Storen pitched as if he had something to prove, having being removed from the closer role when Papelbon was acquired on Tuesday. It took Storen only 10 pitches to get the job done. He struck out J.T. Realmuto and Cole Gillespie before getting Dee Gordon to ground out.
After the game, Papelbon was so impressed by Storen's performance that he asked the setup man how he grips his slider.
"I asked [him], 'Can you show me your slider grip tomorrow?'" Papelbon said. "He was really, really good."
When he entered the game in the ninth, Papelbon acknowledged that he was "pretty nervous" to be making his Nationals debut. But he also made quick work of the Marlins.
Papelbon needed nine pitches to retire the side in order. Ichiro Suzuki grounded out to Papelbon before Christian Yelich lined out to second baseman Anthony Rendon. Pinch-hitter Michael Morse, traded to the Dodgers on Thursday evening, struck out to end the game.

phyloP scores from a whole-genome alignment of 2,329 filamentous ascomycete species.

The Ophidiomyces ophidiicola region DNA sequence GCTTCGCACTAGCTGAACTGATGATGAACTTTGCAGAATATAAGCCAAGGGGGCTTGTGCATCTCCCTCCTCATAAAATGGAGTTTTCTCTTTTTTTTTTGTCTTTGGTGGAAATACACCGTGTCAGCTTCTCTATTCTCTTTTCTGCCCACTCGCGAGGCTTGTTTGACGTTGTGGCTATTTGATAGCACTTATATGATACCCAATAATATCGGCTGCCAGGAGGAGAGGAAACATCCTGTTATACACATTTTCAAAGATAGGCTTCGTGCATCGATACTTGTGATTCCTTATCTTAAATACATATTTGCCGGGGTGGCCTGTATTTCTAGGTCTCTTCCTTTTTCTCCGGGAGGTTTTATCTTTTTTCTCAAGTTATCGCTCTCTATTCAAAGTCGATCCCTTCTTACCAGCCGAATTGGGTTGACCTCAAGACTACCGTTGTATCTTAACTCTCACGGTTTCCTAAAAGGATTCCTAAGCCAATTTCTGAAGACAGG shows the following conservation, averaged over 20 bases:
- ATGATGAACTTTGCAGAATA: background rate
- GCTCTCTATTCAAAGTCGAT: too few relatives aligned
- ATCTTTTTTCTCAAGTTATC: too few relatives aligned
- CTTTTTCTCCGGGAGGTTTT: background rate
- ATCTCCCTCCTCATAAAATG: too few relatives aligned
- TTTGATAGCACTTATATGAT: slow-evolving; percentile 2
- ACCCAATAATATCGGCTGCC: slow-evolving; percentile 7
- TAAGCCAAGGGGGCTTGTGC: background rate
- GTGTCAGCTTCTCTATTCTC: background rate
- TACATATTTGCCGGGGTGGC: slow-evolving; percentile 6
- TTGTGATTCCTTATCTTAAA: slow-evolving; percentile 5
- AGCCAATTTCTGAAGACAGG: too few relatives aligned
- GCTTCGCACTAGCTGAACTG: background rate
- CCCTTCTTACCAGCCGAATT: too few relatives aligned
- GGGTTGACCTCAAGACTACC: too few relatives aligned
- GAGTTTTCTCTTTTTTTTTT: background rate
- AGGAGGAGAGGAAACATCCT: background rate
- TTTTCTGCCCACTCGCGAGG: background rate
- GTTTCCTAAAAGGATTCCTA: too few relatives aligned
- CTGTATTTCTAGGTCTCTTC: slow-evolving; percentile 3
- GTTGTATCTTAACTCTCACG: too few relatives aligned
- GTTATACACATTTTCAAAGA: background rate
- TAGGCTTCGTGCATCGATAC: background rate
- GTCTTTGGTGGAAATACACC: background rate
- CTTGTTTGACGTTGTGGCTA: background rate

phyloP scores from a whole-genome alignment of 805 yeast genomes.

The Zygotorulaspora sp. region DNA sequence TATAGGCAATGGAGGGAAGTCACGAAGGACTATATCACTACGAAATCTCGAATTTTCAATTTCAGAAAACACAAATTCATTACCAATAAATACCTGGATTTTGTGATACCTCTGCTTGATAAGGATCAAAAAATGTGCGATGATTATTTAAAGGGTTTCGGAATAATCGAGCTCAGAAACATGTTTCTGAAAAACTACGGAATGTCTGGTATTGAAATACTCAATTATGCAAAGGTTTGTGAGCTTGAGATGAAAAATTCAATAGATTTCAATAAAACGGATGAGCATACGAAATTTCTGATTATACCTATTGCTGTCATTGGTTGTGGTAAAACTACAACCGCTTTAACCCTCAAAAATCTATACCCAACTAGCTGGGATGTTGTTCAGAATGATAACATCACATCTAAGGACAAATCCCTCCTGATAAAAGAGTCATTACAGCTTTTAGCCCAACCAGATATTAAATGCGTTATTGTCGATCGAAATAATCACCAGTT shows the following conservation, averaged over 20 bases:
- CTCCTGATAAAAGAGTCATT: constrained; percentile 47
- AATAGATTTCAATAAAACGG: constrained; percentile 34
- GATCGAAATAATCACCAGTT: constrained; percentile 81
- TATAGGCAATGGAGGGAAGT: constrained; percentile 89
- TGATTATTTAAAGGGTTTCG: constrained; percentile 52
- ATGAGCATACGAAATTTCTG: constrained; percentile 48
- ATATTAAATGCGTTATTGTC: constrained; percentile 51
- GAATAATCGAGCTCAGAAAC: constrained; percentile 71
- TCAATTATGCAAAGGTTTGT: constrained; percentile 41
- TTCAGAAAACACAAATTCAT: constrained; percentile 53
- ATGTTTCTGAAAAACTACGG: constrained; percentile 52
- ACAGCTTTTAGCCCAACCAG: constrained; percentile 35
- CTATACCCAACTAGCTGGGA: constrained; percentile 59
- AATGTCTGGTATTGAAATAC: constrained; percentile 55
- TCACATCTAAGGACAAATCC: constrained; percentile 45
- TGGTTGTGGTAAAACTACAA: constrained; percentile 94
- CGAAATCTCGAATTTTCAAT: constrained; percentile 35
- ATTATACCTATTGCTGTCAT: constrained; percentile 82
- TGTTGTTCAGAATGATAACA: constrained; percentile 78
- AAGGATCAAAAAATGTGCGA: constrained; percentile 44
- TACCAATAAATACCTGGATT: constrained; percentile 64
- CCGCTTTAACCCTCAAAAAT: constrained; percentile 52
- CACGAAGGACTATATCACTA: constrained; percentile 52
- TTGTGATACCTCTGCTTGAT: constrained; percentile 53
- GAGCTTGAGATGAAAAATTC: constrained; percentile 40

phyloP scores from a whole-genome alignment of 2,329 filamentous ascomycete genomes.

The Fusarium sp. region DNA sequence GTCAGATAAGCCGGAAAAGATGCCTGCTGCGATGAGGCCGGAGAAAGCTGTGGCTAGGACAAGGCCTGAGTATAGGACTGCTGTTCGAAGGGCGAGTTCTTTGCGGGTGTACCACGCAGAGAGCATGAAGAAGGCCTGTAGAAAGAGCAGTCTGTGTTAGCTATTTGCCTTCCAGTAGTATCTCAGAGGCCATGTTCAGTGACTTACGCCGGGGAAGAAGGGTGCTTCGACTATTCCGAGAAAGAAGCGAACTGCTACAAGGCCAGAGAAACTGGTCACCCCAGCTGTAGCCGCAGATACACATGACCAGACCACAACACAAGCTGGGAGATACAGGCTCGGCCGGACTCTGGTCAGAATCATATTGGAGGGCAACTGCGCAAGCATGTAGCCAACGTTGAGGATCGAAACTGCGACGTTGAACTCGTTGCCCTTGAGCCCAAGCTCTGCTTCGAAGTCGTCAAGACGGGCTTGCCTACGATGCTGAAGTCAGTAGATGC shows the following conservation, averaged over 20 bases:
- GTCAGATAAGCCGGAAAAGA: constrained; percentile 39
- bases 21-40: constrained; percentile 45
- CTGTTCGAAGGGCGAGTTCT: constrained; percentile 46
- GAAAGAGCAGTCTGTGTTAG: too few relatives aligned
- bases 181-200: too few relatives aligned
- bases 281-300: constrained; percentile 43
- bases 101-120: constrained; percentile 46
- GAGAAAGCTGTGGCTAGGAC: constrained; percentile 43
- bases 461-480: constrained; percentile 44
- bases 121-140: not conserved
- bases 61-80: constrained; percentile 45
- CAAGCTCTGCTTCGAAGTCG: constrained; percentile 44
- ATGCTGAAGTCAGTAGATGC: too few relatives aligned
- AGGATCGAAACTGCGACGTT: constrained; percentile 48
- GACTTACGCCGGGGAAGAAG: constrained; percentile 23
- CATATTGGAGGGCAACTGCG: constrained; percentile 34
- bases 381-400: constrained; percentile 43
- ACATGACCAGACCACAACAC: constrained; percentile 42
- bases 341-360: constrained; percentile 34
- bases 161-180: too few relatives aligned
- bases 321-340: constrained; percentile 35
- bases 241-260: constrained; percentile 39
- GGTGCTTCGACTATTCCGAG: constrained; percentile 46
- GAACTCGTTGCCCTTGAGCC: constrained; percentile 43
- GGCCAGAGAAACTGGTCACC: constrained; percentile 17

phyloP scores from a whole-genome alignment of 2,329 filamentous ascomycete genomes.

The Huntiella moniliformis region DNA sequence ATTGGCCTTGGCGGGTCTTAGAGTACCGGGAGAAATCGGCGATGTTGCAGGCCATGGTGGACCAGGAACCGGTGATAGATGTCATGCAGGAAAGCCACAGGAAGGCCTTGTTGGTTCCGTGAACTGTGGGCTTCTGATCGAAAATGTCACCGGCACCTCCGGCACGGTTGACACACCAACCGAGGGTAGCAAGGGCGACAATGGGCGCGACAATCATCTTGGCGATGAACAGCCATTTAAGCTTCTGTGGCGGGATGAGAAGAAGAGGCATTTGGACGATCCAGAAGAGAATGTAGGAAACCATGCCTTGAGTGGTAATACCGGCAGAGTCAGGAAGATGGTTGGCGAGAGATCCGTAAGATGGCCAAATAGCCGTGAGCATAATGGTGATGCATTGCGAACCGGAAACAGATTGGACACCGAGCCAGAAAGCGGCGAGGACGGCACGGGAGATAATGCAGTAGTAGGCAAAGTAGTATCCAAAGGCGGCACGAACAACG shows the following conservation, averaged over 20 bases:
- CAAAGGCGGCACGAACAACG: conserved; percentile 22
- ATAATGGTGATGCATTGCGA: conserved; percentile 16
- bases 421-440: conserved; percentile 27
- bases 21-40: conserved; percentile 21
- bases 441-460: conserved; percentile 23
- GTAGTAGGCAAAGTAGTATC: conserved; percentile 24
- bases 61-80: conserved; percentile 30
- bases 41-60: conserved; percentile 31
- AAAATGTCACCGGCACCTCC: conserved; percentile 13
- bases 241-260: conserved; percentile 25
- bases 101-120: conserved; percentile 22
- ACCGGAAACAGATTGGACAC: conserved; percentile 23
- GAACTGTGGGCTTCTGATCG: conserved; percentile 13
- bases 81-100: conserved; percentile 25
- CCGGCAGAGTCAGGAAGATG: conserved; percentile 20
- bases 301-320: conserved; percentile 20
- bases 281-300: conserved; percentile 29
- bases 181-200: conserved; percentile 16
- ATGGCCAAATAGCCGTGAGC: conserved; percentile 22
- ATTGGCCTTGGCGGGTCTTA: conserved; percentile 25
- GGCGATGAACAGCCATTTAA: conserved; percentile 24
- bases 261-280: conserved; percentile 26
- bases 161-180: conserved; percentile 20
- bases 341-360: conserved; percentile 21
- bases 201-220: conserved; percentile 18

"I really can't explain it," Papelbon said. "You come here to a team and expect to win. You expect to do the job. … I'm glad it's out of the way. You come to a new team, you want to show them what you have, why you're here and everything that goes along with it. It's also fun at the same time. I think that's what makes me who I am and what makes me succeed."
First baseman Ryan Zimmerman believes that having Storen and Papelbon pitch at the end of games gives the Nats a clear advantage.
"That's kind of the whole point as to why we got Pap -- to do what he is doing and do whatever it takes to give us the best chance to win," Zimmerman said. "The last two times [Storen] came out in the eighth to do what he did, it obviously makes us a better team."